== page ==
Sunday 9 June 2019 6:51 pm

G20 statement swerves call to end US-China trade war

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Reporter covering economics and markets. You can send me stories or get in touch at

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G20 finance ministers have warned “trade and geopolitical tensions” pose a risk to international growth in an official statement, without directly addressing the US-China trade dispute.

Read more: IMF head: US-China trade war biggest threat to global growth

After much debate over the wording of a “communique” from their meeting in Japan, ministers today said they will “continue to take joint action to strengthen international cooperation and frameworks”.

The statement came a month after US President Donald Trump slapped 25 per cent tariffs on $200bn of Chinese goods in a move that has rocked global stock markets.

Yet the communique did not condemn the ongoing trade war or say it should be resolved, likely as a result of US opposition to such a statement.

US Treasury secretary Steve Mnuchin attended the two day meeting in Fukuoka, Japan, which convened the G20’s finance chiefs and central bankers. He has been a key negotiator with China over trade.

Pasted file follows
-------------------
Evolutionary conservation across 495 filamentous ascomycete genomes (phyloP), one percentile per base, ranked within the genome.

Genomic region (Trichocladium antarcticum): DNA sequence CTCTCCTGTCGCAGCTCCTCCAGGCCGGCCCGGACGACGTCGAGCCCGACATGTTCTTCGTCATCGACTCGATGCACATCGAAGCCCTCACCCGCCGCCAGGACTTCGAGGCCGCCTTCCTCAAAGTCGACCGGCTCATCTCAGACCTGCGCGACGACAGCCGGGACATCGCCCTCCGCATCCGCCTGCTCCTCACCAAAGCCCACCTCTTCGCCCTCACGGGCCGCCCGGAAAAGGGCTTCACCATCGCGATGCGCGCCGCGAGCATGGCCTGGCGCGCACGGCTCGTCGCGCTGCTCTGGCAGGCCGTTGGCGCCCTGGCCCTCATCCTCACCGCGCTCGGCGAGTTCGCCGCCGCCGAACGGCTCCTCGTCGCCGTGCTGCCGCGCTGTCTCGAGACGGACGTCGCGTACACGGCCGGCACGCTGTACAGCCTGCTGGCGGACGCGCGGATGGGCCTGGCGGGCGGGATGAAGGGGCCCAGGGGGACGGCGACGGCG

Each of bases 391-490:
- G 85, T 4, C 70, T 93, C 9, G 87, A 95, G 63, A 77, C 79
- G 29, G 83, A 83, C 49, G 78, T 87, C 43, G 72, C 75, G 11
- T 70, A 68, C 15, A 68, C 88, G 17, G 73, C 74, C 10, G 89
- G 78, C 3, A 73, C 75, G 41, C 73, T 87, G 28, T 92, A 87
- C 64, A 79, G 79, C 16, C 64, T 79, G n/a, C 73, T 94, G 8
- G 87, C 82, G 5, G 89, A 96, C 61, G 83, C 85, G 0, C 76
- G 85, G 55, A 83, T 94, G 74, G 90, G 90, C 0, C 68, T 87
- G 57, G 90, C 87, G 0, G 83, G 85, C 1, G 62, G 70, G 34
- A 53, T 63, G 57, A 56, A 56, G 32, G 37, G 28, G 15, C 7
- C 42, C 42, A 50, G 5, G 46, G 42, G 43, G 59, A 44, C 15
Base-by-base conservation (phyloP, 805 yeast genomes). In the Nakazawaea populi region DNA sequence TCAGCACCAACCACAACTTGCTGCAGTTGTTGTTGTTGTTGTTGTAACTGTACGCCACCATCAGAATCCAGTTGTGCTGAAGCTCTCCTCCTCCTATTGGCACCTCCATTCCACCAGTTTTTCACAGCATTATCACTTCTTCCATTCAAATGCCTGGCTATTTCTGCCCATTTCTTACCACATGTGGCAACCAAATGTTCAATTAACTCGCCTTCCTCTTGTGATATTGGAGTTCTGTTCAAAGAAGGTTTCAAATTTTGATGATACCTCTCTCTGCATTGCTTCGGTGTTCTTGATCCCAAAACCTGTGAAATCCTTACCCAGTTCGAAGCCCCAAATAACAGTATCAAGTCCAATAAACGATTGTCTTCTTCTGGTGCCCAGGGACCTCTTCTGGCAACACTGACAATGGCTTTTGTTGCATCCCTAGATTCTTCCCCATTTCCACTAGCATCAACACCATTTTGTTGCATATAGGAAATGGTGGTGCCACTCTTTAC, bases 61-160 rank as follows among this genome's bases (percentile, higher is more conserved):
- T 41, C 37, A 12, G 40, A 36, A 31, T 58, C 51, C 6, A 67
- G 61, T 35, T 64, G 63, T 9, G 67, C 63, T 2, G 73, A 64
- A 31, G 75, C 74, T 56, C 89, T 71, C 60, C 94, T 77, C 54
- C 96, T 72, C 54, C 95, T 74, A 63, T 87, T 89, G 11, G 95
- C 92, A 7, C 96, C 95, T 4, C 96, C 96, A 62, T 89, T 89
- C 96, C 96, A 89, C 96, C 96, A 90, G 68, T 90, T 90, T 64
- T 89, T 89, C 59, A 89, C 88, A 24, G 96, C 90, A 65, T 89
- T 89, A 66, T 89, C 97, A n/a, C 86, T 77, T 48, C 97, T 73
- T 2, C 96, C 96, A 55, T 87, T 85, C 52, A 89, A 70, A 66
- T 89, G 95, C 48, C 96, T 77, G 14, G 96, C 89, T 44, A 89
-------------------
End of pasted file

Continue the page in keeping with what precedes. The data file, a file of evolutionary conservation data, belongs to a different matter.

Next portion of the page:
The communique from the meeting said: “Global growth appears to be stabilising, and is generally projected to pick up moderately later this year and into 2020.”

It went on: “However, growth remains low and risks remain tilted to the downside. Most importantly, trade and geopolitical tensions have intensified.”

The statement also included a pledge to “redouble our efforts” to find a solution to tax avoidance by giant technology companies by 2020.

Closing the meeting in Fukuoka, Christine Lagarde, the head of the International Monetary Fund (IMF), tackled the issue of US-China trade tensions head on.

She said “the principal threat” to the global economy “stems from continuing trade tensions”, and revealed the IMF thought US-China tariffs could reduce the level of global GDP by 0.5 per cent or around $455bn (£357bn) in 2020.

Read more: Barclays: ‘Escalation scenario’ increasingly likely in US-China trade war

“To mitigate these risks, I emphasised that the first priority should be to resolve the current trade tensions – including eliminating existing tariffs and avoiding new ones,” she said.